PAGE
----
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freedom to be creatures of mind and of
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will who could do that and I think at
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this point in history were actually
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seeing that that hope that promise that
16:17
belief turn inside out and turn into a
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kind of deep but often unavailing
16:27
that everything's out of control and
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instilling the void that's out of
16:33
control yes there's faith in markets
16:36
there you go
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yes what how deserving is that well I'm
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afraid you and I probably agree that
16:44
that faith and market is is is not
16:49
founded that market certainly can do
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certain things but faith and markets to
16:55
determine our future and to write
16:58
themselves and to govern us is is
17:01
inappropriate I also think there's some
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quotidian things you can say about
17:06
markets things like you know what Thomas
17:08
Piketty underscored that I think many
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economists knew but he just made it
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really bold with his eight hundred page
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tome by say look the thing about markets
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when they're really left to themselves
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as they do one where a simple thing they
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generate capital accumulation at a much
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greater rate than they
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if growth and when that happens what you
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get is increasing concentration of
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wealth at the top increasing
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impoverishment across society and a
17:40
fairly stagnant economy and when that
17:44
happens what you get in turn he argued
17:46
is basically a form of neo feudalism a
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kind of stagnant economy with an Oleg
17:52
ARCIC class ruling over it and engaged
17:57
in rent extraction rather than
17:59
productive or growth based it's another
18:04
subject the question of growth but or
18:06
growth based economic development and
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you pick these working as you know very
18:11
much inside the bounds of economics but
18:15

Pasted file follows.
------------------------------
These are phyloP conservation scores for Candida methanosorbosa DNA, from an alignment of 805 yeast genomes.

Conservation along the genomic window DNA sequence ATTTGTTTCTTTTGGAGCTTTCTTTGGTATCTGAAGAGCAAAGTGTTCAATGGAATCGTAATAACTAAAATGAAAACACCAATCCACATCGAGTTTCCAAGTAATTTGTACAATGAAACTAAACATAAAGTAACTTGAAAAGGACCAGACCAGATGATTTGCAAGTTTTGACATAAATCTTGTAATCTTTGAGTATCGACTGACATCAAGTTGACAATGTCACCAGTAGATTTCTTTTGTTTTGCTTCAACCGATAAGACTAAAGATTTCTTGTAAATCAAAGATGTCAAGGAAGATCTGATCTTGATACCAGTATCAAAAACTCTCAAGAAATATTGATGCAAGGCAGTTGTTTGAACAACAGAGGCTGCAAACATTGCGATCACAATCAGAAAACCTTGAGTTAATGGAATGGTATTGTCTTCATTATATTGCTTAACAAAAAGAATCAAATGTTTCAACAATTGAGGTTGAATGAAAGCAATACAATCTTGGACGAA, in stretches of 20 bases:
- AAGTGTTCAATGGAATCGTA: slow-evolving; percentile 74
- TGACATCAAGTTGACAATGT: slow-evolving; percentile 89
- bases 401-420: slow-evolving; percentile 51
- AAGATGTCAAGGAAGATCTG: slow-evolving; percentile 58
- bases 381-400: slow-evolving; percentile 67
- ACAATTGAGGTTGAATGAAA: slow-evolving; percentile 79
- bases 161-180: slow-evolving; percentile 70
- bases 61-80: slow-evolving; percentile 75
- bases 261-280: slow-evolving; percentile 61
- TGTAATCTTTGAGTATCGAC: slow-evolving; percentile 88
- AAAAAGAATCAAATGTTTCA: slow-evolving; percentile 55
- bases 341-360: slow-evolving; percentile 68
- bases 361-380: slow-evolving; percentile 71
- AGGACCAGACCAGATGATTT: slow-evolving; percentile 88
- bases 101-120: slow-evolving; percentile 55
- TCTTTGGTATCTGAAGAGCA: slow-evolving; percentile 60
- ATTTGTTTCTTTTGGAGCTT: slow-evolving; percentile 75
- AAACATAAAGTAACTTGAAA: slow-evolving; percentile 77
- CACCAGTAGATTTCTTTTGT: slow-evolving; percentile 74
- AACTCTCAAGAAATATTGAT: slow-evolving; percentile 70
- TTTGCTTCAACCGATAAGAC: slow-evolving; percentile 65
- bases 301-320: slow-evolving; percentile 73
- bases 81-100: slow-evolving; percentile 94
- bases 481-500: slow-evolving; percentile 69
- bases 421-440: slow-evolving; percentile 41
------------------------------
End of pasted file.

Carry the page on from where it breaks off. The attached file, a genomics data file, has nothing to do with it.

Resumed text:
called out free markets as not doing
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what economics basically says it's
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supposed to do which is generate the
18:24
most productive successful growing
18:27
economy that possibly could he said no
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it actually does the opposite left alone
18:31
this is the danger then the promise of
18:33
the ability to transition that it's as
18:37
if the drawbridge gets pulled up
18:38
examiner key exactly I mean what he
18:41
focuses on is the extent to which once
18:44
wealth gets concentrated like that law
18:47
in turn gets organized by that oligarchy
18:49
to make sure that it's not transmitted
18:52
anywhere except to their own future
18:54
generations and once that happens you've
18:57
put an end to equality of opportunity
18:59
you've you've basically secured a world
19:02
in which there's no social mobility at
19:06
all so you put an end to another promise
19:08
of majority which is that everyone gets
19:11
included in at least the prospect of
19:14
being able to develop who and what they
19:16
want to be even if we have uneven
19:18
starting lines even if it's not a
19:20
completely level playing field
19:22
what Piketty argues is once once you
19:25
have a truly free market world of that
19:27
sort you get an absolute doll and social
19:32
mobility it is pure boydle the French
19:35
sociologist once said the spirit in the
19:38
castle is in the drawbridge there you go
19:40
that's beautiful

tas_pats
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Pievienojies: Otrd Apr 10, 2018 12:47 am

Re: Neoliberalisms

Ziņa tas_pats » Cetd Aug 09, 2018 11:18 am

Es kaut kā netradicionāli esmu sācis ar video, kas paskaidro neoliberālismu, bet pieklājības dēļ būtu jāpauž zinātniski neitrāls viedoklis, kā wikipedia.
Neoliberālisms ir politiska ideoloģija, kas atbalsta ekonomisko liberālismu, brīvo tirdzniecību, tirgus deregulāciju un privatizāciju. Neoliberālisms radās 1930. gados, taču plaši izplatīts kļuva 1980. gados,[1] kad šādu politiku aktīvi piekopa Amerikas Savienoto Valstu prezidents Ronalds Reigans un Apvienotās Karalistes premjerministre Mārgarita Tečere.

Ekonomists Breds Delongs neoliberālismu, citkārt dēvētu par tečerismu vai reiganekonomiku, skaidro kā disciplīnu, kas atbalsta brīvo tirgu, minimālu valsts iejaukšanos ekonomiskajās attiecībās, kā arī īpašuma tiesības. Breds Delongs norāda uz diviem neoliberālisma pamatprincipiem, kas ir: ciešs ekonomiskais kontakts starp kapitālistiskajām (jeb attīstītajām) valstīm un jaunattīstības valstīm, kas ir labākais veids, kā paātrināt tehnoloģiju pārvietošanos. Tas ir galvenais priekšnoteikums, lai nabadzīgās valstis kļūtu pārtikušas; valstu valdībām kopumā trūkst spējas pārvaldīt lielus rūpnieciskus vai komerciālus uzņēmumus, tāpēc valsts pārvalde jāsamazina un tai jāpilda tikai paši būtiskākie uzdevumi — ienākumu pārdale, tiesību sistēmas pārvalde, sabiedrisko labumu nodrošināšana u. c. Pārējiem sektoriem jābūt privatizētiem.
https://lv.wikipedia.org/wiki/Neoliber%C4%81lisms
https://en.wikipedia.org/wiki/Neoliberalism

Vēsturiski tieši neoliberalisms tika izmantots kā ierocis pret sabiedriskām uzņemējdarbība. Un principā neoliberālisms tiek uzskatīts par kapitālisma visplašāk izmantoto formu.